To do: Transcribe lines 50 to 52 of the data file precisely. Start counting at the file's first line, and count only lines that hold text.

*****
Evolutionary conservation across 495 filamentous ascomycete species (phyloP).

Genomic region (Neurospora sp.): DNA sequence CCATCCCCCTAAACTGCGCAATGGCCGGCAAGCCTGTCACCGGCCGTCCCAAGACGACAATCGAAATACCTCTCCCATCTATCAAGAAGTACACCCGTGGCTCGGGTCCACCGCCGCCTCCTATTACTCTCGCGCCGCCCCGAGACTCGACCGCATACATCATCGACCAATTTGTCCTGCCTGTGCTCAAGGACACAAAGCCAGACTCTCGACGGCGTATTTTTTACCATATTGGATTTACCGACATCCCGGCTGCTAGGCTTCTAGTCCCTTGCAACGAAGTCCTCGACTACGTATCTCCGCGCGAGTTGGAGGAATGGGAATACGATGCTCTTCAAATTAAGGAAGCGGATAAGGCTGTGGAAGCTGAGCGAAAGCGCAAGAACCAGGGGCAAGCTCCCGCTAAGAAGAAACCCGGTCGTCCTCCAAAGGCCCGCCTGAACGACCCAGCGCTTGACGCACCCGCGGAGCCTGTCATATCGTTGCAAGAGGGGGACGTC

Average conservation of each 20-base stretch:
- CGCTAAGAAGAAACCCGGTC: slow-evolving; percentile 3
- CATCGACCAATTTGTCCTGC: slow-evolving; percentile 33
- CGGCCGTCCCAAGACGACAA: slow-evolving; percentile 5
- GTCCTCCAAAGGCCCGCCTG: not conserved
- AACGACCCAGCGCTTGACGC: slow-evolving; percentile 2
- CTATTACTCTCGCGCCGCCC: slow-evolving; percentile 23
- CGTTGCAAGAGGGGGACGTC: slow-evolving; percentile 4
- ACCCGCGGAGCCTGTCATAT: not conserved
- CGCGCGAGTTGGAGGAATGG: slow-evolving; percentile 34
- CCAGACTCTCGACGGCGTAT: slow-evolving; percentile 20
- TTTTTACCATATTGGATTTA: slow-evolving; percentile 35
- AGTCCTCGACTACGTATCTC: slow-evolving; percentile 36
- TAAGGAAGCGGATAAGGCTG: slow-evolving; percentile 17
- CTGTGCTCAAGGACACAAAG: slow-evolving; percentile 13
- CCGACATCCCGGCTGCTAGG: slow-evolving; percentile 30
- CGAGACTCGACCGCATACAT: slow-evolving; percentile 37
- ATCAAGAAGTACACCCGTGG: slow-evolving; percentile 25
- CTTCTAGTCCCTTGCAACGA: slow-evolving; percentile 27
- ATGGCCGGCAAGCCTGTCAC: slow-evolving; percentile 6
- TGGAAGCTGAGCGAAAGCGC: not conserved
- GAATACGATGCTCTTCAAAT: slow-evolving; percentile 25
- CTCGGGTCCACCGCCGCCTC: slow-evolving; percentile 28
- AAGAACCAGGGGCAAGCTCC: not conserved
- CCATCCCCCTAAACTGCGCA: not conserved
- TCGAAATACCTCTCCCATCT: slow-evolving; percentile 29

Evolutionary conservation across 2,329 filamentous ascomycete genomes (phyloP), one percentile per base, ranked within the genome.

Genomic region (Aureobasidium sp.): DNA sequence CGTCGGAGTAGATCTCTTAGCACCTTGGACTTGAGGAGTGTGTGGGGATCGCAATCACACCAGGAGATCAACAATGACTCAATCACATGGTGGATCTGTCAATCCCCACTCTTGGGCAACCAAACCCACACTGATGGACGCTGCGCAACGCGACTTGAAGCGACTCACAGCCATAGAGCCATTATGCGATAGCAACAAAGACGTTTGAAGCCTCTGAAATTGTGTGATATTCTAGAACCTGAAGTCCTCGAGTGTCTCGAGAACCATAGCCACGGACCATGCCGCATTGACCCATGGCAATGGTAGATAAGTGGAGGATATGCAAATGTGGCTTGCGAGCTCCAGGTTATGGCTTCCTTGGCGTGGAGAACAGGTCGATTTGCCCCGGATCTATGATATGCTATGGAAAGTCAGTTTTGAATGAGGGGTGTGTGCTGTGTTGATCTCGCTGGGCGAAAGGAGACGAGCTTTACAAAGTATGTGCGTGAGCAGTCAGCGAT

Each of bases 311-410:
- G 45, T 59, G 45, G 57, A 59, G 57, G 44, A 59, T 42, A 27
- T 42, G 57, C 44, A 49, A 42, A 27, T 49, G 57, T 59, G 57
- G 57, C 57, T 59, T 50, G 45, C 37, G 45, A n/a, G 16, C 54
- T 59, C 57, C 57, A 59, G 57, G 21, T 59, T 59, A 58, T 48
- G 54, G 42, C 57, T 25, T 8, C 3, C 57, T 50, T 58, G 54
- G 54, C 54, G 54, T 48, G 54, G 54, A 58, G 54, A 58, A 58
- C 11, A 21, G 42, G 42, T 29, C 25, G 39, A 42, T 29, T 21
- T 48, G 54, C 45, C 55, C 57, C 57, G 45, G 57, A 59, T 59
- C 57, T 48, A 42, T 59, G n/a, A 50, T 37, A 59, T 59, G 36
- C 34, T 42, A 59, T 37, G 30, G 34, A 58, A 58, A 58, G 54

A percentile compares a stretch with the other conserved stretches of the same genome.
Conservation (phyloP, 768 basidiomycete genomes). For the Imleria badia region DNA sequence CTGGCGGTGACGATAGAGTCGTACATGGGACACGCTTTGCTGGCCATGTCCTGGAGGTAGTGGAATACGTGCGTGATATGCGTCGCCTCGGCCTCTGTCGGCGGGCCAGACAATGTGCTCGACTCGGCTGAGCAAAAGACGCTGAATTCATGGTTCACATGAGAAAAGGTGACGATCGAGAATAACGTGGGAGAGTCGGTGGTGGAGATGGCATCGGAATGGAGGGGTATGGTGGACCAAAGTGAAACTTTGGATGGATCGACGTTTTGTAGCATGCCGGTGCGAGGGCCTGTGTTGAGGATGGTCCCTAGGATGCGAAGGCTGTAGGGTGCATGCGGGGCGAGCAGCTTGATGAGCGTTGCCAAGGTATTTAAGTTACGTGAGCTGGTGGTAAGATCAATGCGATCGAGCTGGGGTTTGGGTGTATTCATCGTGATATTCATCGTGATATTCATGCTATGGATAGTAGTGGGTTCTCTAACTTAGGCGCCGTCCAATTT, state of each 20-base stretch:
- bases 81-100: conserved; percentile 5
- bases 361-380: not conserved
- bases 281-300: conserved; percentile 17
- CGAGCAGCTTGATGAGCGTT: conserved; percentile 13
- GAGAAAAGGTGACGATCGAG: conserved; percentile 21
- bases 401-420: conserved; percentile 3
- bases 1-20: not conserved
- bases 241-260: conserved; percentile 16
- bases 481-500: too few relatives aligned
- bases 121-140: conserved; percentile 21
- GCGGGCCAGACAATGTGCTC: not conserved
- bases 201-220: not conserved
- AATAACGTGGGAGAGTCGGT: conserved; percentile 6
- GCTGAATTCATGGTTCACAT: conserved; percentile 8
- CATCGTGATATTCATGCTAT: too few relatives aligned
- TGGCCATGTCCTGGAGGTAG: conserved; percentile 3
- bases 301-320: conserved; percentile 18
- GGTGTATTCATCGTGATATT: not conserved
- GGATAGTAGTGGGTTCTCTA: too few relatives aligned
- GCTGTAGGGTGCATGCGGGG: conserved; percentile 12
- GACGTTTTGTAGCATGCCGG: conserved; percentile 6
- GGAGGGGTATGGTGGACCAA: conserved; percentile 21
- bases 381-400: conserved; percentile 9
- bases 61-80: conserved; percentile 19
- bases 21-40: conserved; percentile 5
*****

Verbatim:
- bases 1-20: not conserved
- bases 241-260: conserved; percentile 16
- bases 481-500: too few relatives aligned